Take the 2-minute tour ×
Stack Overflow is a question and answer site for professional and enthusiast programmers. It's 100% free, no registration required.

I am currently looking at redeveloping a web service that is currently written in .Net. I would like to port it across to Java using a CXF, Spring, Hibernate and Maven stack.

The WSDL for the service is already available and is well formed so I would like to reuse rather than redeveloping the interface. This will also mean that the clients will not require significant changes in order to use the new service.

I would like to use a JAX-WS type approach to developing the web service, similar to the Java-first approach at http://cxf.apache.org/docs/writing-a-service-with-spring.html. The only difference being that I would like to follow a contract-first approach and ensure that the exact WSDL is used.

Has anyone attempted this before? Are there any good guides online that I can refer to?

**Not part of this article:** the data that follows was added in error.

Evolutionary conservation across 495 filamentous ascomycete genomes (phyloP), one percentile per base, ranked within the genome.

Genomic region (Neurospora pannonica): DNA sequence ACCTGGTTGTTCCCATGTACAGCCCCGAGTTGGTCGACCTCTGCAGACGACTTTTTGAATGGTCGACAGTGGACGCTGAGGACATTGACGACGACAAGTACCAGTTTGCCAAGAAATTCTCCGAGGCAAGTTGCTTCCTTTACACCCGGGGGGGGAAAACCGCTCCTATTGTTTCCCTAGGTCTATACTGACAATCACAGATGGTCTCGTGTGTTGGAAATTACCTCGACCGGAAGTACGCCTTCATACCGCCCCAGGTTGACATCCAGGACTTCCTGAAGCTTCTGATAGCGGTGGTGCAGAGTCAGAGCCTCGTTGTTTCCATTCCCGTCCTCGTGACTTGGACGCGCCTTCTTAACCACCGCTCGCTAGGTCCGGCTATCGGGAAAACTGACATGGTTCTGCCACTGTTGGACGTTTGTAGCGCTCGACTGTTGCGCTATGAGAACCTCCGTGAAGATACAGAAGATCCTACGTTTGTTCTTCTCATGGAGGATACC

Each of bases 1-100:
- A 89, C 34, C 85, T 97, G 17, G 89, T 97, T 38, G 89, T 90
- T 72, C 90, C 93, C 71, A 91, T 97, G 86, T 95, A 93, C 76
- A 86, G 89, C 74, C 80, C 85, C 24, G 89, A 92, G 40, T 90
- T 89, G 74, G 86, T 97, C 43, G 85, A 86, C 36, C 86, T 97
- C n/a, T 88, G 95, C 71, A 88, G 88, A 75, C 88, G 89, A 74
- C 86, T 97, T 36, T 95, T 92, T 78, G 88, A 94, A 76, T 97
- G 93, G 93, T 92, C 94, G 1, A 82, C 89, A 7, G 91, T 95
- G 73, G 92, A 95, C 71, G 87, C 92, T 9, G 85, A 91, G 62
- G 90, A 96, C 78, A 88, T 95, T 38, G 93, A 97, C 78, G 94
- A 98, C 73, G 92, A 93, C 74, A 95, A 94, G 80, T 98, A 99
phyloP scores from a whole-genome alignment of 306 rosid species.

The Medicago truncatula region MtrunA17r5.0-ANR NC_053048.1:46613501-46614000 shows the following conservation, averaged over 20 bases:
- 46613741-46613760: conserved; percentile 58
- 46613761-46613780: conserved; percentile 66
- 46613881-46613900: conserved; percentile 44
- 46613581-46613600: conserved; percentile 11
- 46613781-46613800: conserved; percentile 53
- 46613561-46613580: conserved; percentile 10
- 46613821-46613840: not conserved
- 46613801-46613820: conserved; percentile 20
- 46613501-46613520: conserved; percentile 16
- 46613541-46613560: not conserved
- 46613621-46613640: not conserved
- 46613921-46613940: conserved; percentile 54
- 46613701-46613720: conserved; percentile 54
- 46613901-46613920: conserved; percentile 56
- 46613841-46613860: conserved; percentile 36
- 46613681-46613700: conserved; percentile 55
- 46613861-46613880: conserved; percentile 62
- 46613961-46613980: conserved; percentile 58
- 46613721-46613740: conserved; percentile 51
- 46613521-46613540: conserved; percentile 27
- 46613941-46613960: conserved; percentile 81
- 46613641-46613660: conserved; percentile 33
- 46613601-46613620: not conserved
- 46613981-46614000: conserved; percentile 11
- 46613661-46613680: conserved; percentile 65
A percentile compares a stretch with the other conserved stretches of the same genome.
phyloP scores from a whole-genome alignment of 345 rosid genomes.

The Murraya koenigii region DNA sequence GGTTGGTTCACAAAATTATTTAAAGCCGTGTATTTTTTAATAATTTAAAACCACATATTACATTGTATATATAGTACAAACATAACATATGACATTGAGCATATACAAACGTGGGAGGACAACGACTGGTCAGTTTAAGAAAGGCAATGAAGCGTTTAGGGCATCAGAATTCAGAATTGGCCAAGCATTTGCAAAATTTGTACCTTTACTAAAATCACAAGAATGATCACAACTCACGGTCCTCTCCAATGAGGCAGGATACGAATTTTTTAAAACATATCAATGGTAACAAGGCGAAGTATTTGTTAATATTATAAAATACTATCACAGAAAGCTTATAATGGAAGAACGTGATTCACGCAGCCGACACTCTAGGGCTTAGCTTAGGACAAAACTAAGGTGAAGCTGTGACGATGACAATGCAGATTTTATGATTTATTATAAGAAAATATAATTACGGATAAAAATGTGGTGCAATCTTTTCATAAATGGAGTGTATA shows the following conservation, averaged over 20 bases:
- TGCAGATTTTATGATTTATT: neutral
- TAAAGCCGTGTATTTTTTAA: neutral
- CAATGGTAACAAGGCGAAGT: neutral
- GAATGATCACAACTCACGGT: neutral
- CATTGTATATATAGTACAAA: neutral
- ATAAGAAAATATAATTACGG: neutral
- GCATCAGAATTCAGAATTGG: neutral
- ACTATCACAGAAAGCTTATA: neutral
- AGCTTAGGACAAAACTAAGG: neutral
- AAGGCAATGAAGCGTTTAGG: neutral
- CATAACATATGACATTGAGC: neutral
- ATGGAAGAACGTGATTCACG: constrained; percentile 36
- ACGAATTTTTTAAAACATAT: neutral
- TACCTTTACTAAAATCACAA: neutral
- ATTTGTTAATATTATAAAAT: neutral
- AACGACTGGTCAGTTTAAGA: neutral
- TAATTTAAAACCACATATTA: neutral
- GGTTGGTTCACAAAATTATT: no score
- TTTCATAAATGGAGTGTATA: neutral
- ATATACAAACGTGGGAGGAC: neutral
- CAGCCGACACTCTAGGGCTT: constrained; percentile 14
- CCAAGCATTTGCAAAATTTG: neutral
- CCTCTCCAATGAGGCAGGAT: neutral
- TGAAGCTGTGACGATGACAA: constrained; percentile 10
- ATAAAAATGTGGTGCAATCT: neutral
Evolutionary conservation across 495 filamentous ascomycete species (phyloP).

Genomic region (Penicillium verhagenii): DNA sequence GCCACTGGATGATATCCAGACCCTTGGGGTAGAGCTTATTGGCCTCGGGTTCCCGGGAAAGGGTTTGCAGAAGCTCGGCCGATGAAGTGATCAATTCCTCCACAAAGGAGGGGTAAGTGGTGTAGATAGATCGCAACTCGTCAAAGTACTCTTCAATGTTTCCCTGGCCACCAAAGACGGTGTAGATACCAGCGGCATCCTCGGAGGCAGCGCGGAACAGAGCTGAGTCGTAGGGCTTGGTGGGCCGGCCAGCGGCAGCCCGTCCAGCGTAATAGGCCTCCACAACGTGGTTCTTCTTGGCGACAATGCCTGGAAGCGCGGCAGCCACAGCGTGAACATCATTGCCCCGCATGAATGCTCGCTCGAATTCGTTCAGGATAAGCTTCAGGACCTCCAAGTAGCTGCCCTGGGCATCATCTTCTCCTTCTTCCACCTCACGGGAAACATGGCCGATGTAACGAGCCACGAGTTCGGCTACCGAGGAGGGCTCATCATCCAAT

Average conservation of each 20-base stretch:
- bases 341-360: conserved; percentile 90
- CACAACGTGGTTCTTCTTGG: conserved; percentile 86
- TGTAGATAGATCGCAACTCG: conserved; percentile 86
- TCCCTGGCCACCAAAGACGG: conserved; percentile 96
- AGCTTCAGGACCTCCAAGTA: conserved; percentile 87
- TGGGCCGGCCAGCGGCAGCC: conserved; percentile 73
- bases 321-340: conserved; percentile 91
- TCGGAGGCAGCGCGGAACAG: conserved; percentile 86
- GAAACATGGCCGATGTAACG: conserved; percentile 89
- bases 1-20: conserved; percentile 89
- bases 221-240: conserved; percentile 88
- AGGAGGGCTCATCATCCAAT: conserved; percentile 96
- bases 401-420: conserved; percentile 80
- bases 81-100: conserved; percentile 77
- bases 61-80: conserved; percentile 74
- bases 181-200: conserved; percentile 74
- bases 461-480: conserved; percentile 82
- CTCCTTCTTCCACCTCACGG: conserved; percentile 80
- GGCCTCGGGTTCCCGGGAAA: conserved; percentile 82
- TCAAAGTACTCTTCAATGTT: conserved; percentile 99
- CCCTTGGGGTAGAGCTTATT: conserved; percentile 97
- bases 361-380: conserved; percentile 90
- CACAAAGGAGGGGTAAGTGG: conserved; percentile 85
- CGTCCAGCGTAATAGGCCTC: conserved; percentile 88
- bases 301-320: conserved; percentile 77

share|improve this question

2 Answers 2

up vote 1 down vote accepted

I am actually not seeing in your question what is stopping you from developing it with WSDL first approach.

Check my answer here, for the tutorials you need.

share|improve this answer
+1 for the link to a complete sample. I noticed that your sample uses maven-compiler-plugin whereas this tutorial only uses build-helper-maven-plugin. What are is the main advantage of using one over the other? –  Eternal Learner Aug 1 '13 at 23:17

I guess its pretty straight forward (The WS stack part) 1.Create the Implementation stubs using WSDL (contract) 2.Create Client using WSDL * implement methods using your own logic and syntax both 1&2 is supported by CXF.

good guides here

and here

share|improve this answer

Your Answer


By posting your answer, you agree to the privacy policy and terms of service.

Not the answer you're looking for? Browse other questions tagged or ask your own question.